I’ve been hearing a lot of talk about Nexo speakers over the
past few years. I’ve listened to various of their models, and I’ve been impressed
enough to recommend them for a couple of rooms, particularly given the
outstanding support I’ve been getting from them.
But I haven’t really known the Nexo lineup; until I hadn’t had
opportunity to listen critically and extensively to their whole selection of
I have now.
I spent Monday of this week designing speaker systems for rooms using various software, and I was liking the way the Nexo speakers worked in the planning: the plans looked good, but what did they sound like?
Cerritos Center in the greater area is an awesome building. We'd be using their main room (what a beautiful room!) the next day to try out the Nexo line arrays. Los Angeles
I had a .dwg model of the
so I modeled out what various speakers would sound like in there. The weekend
is sponsored by Nexo, so I focused on Nexo boxes, in this case, line arrays (Nexo has several). I liked what I saw in the computer. Cerritos Center
The NX1 software was easy to work with, so I imported some
smaller real-world rooms that I’m working on in the real world. Yep. Looked easy. Looked like the PS series might sound good.
I have to admit, there’s a fair bit of skeptic in me. Any box that promises me
a rectangular coverage pattern (in this case, Nexo’s PS series) had better do more than just advertise well! It needs
to offer actual rectangular coverage pattern. And more importantly it needs to sound good! But
they sure looked good on the computer screen: a couple of boxes and a sub in a room that seats 400.
|Nexo's PS series|
(Apologies for the cruddy
Finished the designs, closed the computer for the night, and headed out for dinner with 40 engineers and another dozen or so from Yamaha/Nexo (Yamaha distributes Nexo in the
Next morning, we head over to the
I fell in love.
Let me just cut to the chase: I never knew “Sound on a Stick” could sound that good. I measured 112 dB at the back of the listening room, and I have to say, it sure didn’t feel like 112 dB. We were playing vocal tracks (I got so tired of “Bird on a Wire” this weekend! I still don’t know the artist.), and it didn’t sound like a PA playing. It sounded like a woman there singing to me. Singing well.
Randy Weitzel had put up a very nice drum kit behind the speakers, and brought in a fine drummer to show them off. We listened to the same drum kit: voiced the same as the original kit, with zero EQ, zero compression: same drum kit, but more of it. We listened with speakers, without speakers. Even the little 8” 2-way sounded way bigger than it was.
(Note: I’m not big on stage monitors, but the Nexo wedges [45N?] were clear, loud, and were so tight in their pattern that even the drum overheads were in the drum monitor!)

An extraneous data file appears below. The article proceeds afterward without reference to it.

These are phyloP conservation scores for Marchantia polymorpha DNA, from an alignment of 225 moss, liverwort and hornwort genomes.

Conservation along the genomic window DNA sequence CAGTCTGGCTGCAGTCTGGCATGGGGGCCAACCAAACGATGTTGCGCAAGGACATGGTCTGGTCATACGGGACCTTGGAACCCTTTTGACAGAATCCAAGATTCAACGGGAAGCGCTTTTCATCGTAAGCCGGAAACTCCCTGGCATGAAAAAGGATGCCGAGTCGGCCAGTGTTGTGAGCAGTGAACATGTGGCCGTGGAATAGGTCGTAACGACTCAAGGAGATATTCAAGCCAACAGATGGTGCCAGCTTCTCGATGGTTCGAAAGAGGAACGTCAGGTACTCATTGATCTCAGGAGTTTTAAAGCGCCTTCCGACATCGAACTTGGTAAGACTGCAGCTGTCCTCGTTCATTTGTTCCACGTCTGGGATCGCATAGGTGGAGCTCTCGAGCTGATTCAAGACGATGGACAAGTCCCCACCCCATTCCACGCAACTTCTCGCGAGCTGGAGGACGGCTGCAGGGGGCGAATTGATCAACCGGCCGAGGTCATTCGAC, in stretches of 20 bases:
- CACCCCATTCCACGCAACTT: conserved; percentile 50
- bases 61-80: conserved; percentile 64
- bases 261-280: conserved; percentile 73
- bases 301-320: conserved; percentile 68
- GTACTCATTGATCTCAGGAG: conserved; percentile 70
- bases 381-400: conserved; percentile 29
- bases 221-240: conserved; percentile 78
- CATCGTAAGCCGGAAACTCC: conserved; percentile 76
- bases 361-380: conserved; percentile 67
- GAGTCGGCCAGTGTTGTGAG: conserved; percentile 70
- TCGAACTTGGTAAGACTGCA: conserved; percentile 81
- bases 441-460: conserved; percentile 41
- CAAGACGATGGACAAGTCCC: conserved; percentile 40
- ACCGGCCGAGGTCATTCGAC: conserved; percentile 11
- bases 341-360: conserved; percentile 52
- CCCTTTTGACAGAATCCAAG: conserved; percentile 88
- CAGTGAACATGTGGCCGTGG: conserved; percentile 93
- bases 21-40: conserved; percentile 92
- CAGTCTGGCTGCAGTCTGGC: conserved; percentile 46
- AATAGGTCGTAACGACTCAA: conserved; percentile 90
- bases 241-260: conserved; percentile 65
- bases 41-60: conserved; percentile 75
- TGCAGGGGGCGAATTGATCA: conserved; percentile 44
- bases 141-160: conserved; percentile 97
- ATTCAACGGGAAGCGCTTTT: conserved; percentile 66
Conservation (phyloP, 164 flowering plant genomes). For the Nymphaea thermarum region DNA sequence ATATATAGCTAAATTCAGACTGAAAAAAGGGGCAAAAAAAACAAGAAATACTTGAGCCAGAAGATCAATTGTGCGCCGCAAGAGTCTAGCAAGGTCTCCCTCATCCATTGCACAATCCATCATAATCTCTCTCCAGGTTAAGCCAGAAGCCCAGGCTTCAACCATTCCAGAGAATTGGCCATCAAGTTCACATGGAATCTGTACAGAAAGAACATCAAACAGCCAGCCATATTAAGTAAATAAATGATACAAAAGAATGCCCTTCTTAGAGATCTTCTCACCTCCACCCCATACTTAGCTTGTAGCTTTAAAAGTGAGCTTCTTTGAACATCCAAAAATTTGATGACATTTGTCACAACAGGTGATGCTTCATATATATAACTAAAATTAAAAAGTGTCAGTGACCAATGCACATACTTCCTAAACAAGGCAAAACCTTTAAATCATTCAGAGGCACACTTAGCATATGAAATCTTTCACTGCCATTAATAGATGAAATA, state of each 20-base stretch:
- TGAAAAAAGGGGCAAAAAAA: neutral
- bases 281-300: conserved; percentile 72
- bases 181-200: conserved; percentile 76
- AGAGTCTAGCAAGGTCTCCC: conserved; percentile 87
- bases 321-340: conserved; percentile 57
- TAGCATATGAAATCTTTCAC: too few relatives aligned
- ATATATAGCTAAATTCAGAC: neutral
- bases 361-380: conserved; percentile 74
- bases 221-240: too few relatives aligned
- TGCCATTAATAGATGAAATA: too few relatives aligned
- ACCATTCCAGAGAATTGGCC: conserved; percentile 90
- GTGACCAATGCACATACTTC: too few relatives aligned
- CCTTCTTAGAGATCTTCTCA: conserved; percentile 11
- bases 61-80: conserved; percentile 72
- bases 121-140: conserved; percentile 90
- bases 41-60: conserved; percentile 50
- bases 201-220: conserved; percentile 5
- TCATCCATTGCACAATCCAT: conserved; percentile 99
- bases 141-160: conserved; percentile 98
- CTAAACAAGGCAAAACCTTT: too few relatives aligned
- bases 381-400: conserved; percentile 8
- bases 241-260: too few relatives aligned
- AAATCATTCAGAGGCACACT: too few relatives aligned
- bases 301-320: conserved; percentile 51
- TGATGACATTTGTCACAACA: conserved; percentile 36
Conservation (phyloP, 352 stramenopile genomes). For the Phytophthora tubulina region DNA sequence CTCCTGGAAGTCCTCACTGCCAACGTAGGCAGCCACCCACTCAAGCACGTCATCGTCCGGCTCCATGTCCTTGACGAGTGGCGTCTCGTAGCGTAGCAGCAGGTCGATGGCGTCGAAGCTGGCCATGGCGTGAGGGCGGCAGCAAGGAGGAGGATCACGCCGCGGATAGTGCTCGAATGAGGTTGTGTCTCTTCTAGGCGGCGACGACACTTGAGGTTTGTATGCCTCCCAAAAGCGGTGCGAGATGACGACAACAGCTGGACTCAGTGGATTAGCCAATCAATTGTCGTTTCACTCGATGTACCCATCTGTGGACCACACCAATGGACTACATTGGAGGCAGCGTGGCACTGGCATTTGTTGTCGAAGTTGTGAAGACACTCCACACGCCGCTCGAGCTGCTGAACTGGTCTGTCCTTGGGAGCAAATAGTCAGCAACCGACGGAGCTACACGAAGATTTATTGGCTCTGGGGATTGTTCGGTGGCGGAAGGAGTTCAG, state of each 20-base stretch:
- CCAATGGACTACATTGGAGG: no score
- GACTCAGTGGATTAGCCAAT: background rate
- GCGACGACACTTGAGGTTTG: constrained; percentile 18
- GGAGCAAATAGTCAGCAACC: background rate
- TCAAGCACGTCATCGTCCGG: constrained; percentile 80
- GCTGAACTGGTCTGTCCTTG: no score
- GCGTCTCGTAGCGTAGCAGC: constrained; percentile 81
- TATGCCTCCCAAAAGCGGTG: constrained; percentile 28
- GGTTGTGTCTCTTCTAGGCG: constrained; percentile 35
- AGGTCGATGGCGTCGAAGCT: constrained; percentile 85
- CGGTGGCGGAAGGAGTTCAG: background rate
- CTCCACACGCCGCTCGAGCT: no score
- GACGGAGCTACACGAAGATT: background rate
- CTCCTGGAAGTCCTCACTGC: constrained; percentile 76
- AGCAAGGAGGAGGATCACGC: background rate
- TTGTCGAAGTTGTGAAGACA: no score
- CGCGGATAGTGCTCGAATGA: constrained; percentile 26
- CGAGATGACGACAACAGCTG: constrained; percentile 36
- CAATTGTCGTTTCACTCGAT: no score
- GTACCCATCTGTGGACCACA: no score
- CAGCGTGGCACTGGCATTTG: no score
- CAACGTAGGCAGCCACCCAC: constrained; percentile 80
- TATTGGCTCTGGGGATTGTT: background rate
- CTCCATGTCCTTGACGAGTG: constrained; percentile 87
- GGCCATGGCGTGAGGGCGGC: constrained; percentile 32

The boxes' horns reportedly put out square pattern: I didn’t measure the exact edges of the pattern, but it sure seemed square to me. The coverage was clearly narrower on one end than the other; I could hear that. The previous days' computer exercises seemed to match real world applications.Then we listened to Nexo’s Baby Line Array: the Geo-S8. An 8” 2-way box, in a couple of 12-box arrays. Pretty good! Clear, articulate, musical, at 90 feet. Fifteen hundred seats of modest folk music would be a fine fit for the baby line arrays, or a few hundred seats of music with teeth! I had done a project with another small line array recently; I'll bet these could have served that room at least as well.
Then we needed to pull these down so we could put up another array to test. We took down two dozen S8 boxes and hung two dozen S12 boxes in less than an hour. OK. I’m impressed. That was easy. Let's go to lunch.
Geo-D, Geo-T and Geo-12
(outside to inside)
After lunch, we came back and listened to the S12 boxes, the very boxes I had been using in the design software to fill the computer model of the
They fired them up, and behold: they sounded as the modeling showed: clear, articulate, in the entire room. Well, most of the room; the third balcony was a little weak, but the software predicted that. When we added the subwoofers, it was clearly nothing to complain about. Remarkably smooth. Remarkably even, throughout the room. I like those boxes. And yes, the room might have been a little toward the big side for these speakers. I will have no problem recommending these speakers for a medium size church, and they'll make it sound good!
We listened to the Geo-D boxes (it’s kind of weird, in that it’s pronounced: “G O D”). These are the main boxes for this room, and I can see why: effortless excellence. I walked the entire floor, and three balconies, and maybe a dozen of the loge boxes: the entire room sounded the same! It was a little (!) bit louder in some seats than it was behind them, but the voicing was clear everywhere. I’ve heard it said before, but it was true: there wasn’t a bad seat in the house! These boxes are amazing!
I had taken time to talk with Jack Hayback (away from the Yamaha/Nexo boys) about his experience with the Nexo Geo-D speakers, and how they compared to the two other brands before them. His eyes lit up! He had lots of good things to say, a number of stories, and he compared them to the two (other brands) that he had had before he got the Nexos. This was a sincerely happy audio guy!
More significant, the Lighting Director, John Palmer, told me how clear the audio was when he first heard them. (In my experience, it takes a lot for quality sound to impress the LD!)
Lastly, we listened to the Geo-T: the big dogs. These are the famous boomerang shape that you’ve probably seen on major arena tours around the world, and I can believe it. They shook me to my core at more than 100’, both in clarity and in the solidity of their sound. I can see why the Big Names tour with this gear.
|Subs, in Cardioid (!!) configuration:|
RS 18 & RS 15